No Births Here
Mafi-Dove, meaning “peace”, is a village in the Volta region of Ghana with a tradition that does not reconcile with its name. It has a population of about 2000, dotted along tributaries of the Volta River. Over the years, people living in Mafi-Dove have instituted beliefs and customs that obliged women to abide by certain rules and regulations. It has a tradition from ancient times that forbids women from giving birth in the village. In Mafi-Dove, pregnancy is fraught with perils. Childbirth is a concept that is shrouded in mysticism and fear.
According to a tradition, the founder of Mafi-Dove, Togbe Gbewofia Akiti, received a message from God instructing him neither to permit women to give birth in the village nor to allow residents to bury their dead there. They were also forbidden from raising animals in this village. He further asserted that two communities had been designated for childbirth and burial for the dead of Mafi Dove. These were Aloryi or Dokpo. Any woman who realized she was in labor had to inform her parents to take her to Aloryi or Dokpo. Ironically, neither of these villages has a clinic or community-based health and planning services compound. Adding to their predicament these women relied on traditional birth attendants to deliver their babies which came with some difficulties.
The women have to stay in those villages for seven days before they are deemed fit and clean enough to return to Mafi-Dove. In case of an unexpected childbirth in the village, the baby's mother and her family have to inform the elders for the necessary rituals to be performed to cleanse the town. It is believed that failure to do so would result in the baby becoming abnormal or calamity befalling the family.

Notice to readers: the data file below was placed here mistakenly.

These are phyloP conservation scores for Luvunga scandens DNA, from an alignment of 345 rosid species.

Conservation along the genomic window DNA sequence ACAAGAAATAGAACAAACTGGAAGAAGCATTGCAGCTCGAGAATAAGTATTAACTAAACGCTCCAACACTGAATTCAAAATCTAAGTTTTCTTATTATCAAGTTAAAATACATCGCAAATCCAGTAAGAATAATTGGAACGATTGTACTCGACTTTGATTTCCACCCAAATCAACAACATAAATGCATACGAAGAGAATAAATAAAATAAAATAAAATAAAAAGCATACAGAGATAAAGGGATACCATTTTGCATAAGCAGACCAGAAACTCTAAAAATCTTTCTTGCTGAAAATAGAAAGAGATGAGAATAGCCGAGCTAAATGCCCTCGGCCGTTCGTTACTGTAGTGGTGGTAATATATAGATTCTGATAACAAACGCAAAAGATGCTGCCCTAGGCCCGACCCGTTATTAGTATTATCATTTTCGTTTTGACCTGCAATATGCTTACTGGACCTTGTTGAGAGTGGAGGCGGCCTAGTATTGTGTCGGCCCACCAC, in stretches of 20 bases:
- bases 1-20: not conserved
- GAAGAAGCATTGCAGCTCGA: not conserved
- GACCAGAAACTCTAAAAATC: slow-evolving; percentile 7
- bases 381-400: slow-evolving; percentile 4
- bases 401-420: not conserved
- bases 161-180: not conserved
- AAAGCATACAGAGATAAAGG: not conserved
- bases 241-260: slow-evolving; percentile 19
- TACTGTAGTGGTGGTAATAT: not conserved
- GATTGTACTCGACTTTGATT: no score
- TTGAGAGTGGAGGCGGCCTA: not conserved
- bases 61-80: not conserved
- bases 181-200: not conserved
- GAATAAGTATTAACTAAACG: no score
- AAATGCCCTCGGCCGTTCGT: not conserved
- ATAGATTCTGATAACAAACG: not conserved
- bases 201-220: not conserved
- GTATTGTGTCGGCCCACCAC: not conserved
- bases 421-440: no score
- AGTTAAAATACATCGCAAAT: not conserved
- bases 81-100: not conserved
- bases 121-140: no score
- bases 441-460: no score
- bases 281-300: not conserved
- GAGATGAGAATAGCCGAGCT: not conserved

Despite the growing population and traditional beliefs, Mafi-Dove exudes tranquility and calm. A number of Christian churches have been established there. Many are Pentecostal churches. Elder Emson Kpodzro of the Church of the Pentecost said “The people of Mafi-Dove were generally Christians who lived peacefully with the chiefs and elders”. He added that he did not preach against their traditional beliefs. He said that women in his church also abide by the traditions and customs of the land. He stressed that, with time, the people would change.
Change, they say is always good, but the problem, according to Leo Tolstoy, is that “everyone thinks of changing the world, but no one thinks of changing himself”. Dumega Tsidi and other elders of the Aklorobo Clan of Mafi-Dove told me that nothing could be done to change their cherished tradition. Dumega Tsidi said, “If any official tries to change their custom, I will vacate the town for him to do his or her wish because calamity will befall him or her”.
Some worried youth who pleaded anonymity said they tried to persuade the Senior Divisional Chief of Mafi-Dove to end the outrageous custom, but could not succeed. The youth said they were getting worried as access to a decent health facility was a significant challenge to the community. They said they often had to travel 20 kilometers by motorcycle which was the only means of transportation from Mafi-Dove to Sogakope, a nearby town on the highway to the Republic of Togo, and where the Ghana Government Hospital is located. They however, believed that once rituals could be performed to cleanse the town after an unexpected childbirth, then something could also be done to allow women to give birth in the village and for their families to bury their loved ones. They appealed to the Minister of Health, Gender, Children and Social Protection and the authorities concerned to intervene on their behalf and prevail upon the chief and elders for the necessary action to be taken to make life, its perpetuation of the population and dignified death and burial, worth living in the town
Pregnancy and childbirth at Mafi-Dove flies in the face of the goal which aims at ensuring healthy lives and promoting well-being for all at all ages by the end of 2030.
Nsa Bassey Idiok, Parish Nurse